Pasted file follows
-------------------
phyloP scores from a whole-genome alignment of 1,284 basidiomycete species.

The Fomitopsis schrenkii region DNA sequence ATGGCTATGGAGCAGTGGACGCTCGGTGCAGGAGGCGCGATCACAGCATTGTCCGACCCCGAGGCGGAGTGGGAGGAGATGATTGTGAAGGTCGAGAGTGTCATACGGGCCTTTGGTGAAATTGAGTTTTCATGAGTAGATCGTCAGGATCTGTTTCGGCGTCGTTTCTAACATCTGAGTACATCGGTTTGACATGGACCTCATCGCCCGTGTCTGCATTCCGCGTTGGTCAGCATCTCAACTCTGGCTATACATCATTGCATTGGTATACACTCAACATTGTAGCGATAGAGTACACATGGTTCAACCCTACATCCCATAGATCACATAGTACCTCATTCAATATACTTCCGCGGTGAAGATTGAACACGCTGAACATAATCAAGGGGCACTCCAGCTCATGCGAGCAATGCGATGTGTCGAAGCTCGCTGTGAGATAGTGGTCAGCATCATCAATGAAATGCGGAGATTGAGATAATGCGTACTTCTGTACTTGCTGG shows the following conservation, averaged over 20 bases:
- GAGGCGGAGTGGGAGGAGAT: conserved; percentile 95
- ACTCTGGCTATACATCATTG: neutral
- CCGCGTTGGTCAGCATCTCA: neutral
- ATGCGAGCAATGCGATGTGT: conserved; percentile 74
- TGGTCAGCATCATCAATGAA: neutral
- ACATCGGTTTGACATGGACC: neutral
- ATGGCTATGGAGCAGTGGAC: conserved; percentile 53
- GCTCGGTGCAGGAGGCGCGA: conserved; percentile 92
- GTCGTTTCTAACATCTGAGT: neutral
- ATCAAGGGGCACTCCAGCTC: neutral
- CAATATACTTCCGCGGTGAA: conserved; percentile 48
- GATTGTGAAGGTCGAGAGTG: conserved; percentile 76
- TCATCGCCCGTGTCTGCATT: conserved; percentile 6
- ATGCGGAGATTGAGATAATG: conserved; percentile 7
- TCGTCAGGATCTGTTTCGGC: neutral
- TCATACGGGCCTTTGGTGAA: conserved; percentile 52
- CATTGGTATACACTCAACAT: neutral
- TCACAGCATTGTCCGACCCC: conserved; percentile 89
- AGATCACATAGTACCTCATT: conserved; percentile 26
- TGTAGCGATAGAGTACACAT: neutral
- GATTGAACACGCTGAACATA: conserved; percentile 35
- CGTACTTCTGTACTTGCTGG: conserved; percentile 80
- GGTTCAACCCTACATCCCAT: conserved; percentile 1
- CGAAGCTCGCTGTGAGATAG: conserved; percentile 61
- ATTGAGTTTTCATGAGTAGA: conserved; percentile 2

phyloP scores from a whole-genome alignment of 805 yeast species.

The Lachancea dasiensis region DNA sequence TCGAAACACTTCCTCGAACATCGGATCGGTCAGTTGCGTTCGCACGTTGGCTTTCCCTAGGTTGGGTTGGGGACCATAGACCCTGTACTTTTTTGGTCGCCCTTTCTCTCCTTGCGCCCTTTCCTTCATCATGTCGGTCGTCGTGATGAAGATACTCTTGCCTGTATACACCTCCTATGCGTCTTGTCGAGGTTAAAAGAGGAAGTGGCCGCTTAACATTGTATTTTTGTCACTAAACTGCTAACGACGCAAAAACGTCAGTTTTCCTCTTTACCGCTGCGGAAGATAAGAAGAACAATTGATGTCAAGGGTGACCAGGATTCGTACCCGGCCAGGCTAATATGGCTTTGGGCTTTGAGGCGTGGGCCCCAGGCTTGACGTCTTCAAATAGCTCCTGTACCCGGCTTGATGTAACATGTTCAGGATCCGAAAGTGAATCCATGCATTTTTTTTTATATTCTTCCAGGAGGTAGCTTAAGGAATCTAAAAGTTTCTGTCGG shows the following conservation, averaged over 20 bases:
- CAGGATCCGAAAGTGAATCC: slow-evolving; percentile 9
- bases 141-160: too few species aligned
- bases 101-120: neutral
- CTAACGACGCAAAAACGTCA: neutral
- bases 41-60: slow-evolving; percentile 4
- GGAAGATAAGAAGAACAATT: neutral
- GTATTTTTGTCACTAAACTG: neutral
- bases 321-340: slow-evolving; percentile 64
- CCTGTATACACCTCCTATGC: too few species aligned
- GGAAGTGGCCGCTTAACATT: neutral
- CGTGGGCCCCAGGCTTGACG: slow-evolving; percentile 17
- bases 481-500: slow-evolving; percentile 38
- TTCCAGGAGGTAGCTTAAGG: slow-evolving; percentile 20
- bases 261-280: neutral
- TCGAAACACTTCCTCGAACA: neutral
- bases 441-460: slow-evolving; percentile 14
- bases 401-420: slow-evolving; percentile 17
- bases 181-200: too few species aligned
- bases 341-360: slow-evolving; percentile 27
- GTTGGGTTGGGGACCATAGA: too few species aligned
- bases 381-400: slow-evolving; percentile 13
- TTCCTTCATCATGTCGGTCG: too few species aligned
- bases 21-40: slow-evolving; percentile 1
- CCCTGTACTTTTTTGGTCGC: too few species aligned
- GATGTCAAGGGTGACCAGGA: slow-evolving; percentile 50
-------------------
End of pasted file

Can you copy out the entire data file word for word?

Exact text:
phyloP scores from a whole-genome alignment of 1,284 basidiomycete species.

The Fomitopsis schrenkii region DNA sequence ATGGCTATGGAGCAGTGGACGCTCGGTGCAGGAGGCGCGATCACAGCATTGTCCGACCCCGAGGCGGAGTGGGAGGAGATGATTGTGAAGGTCGAGAGTGTCATACGGGCCTTTGGTGAAATTGAGTTTTCATGAGTAGATCGTCAGGATCTGTTTCGGCGTCGTTTCTAACATCTGAGTACATCGGTTTGACATGGACCTCATCGCCCGTGTCTGCATTCCGCGTTGGTCAGCATCTCAACTCTGGCTATACATCATTGCATTGGTATACACTCAACATTGTAGCGATAGAGTACACATGGTTCAACCCTACATCCCATAGATCACATAGTACCTCATTCAATATACTTCCGCGGTGAAGATTGAACACGCTGAACATAATCAAGGGGCACTCCAGCTCATGCGAGCAATGCGATGTGTCGAAGCTCGCTGTGAGATAGTGGTCAGCATCATCAATGAAATGCGGAGATTGAGATAATGCGTACTTCTGTACTTGCTGG shows the following conservation, averaged over 20 bases:
- GAGGCGGAGTGGGAGGAGAT: conserved; percentile 95
- ACTCTGGCTATACATCATTG: neutral
- CCGCGTTGGTCAGCATCTCA: neutral
- ATGCGAGCAATGCGATGTGT: conserved; percentile 74
- TGGTCAGCATCATCAATGAA: neutral
- ACATCGGTTTGACATGGACC: neutral
- ATGGCTATGGAGCAGTGGAC: conserved; percentile 53
- GCTCGGTGCAGGAGGCGCGA: conserved; percentile 92
- GTCGTTTCTAACATCTGAGT: neutral
- ATCAAGGGGCACTCCAGCTC: neutral
- CAATATACTTCCGCGGTGAA: conserved; percentile 48
- GATTGTGAAGGTCGAGAGTG: conserved; percentile 76
- TCATCGCCCGTGTCTGCATT: conserved; percentile 6
- ATGCGGAGATTGAGATAATG: conserved; percentile 7
- TCGTCAGGATCTGTTTCGGC: neutral
- TCATACGGGCCTTTGGTGAA: conserved; percentile 52
- CATTGGTATACACTCAACAT: neutral
- TCACAGCATTGTCCGACCCC: conserved; percentile 89
- AGATCACATAGTACCTCATT: conserved; percentile 26
- TGTAGCGATAGAGTACACAT: neutral
- GATTGAACACGCTGAACATA: conserved; percentile 35
- CGTACTTCTGTACTTGCTGG: conserved; percentile 80
- GGTTCAACCCTACATCCCAT: conserved; percentile 1
- CGAAGCTCGCTGTGAGATAG: conserved; percentile 61
- ATTGAGTTTTCATGAGTAGA: conserved; percentile 2

phyloP scores from a whole-genome alignment of 805 yeast species.

The Lachancea dasiensis region DNA sequence TCGAAACACTTCCTCGAACATCGGATCGGTCAGTTGCGTTCGCACGTTGGCTTTCCCTAGGTTGGGTTGGGGACCATAGACCCTGTACTTTTTTGGTCGCCCTTTCTCTCCTTGCGCCCTTTCCTTCATCATGTCGGTCGTCGTGATGAAGATACTCTTGCCTGTATACACCTCCTATGCGTCTTGTCGAGGTTAAAAGAGGAAGTGGCCGCTTAACATTGTATTTTTGTCACTAAACTGCTAACGACGCAAAAACGTCAGTTTTCCTCTTTACCGCTGCGGAAGATAAGAAGAACAATTGATGTCAAGGGTGACCAGGATTCGTACCCGGCCAGGCTAATATGGCTTTGGGCTTTGAGGCGTGGGCCCCAGGCTTGACGTCTTCAAATAGCTCCTGTACCCGGCTTGATGTAACATGTTCAGGATCCGAAAGTGAATCCATGCATTTTTTTTTATATTCTTCCAGGAGGTAGCTTAAGGAATCTAAAAGTTTCTGTCGG shows the following conservation, averaged over 20 bases:
- CAGGATCCGAAAGTGAATCC: slow-evolving; percentile 9
- bases 141-160: too few species aligned
- bases 101-120: neutral
- CTAACGACGCAAAAACGTCA: neutral
- bases 41-60: slow-evolving; percentile 4
- GGAAGATAAGAAGAACAATT: neutral
- GTATTTTTGTCACTAAACTG: neutral
- bases 321-340: slow-evolving; percentile 64
- CCTGTATACACCTCCTATGC: too few species aligned
- GGAAGTGGCCGCTTAACATT: neutral
- CGTGGGCCCCAGGCTTGACG: slow-evolving; percentile 17
- bases 481-500: slow-evolving; percentile 38
- TTCCAGGAGGTAGCTTAAGG: slow-evolving; percentile 20
- bases 261-280: neutral
- TCGAAACACTTCCTCGAACA: neutral
- bases 441-460: slow-evolving; percentile 14
- bases 401-420: slow-evolving; percentile 17
- bases 181-200: too few species aligned
- bases 341-360: slow-evolving; percentile 27
- GTTGGGTTGGGGACCATAGA: too few species aligned
- bases 381-400: slow-evolving; percentile 13
- TTCCTTCATCATGTCGGTCG: too few species aligned
- bases 21-40: slow-evolving; percentile 1
- CCCTGTACTTTTTTGGTCGC: too few species aligned
- GATGTCAAGGGTGACCAGGA: slow-evolving; percentile 50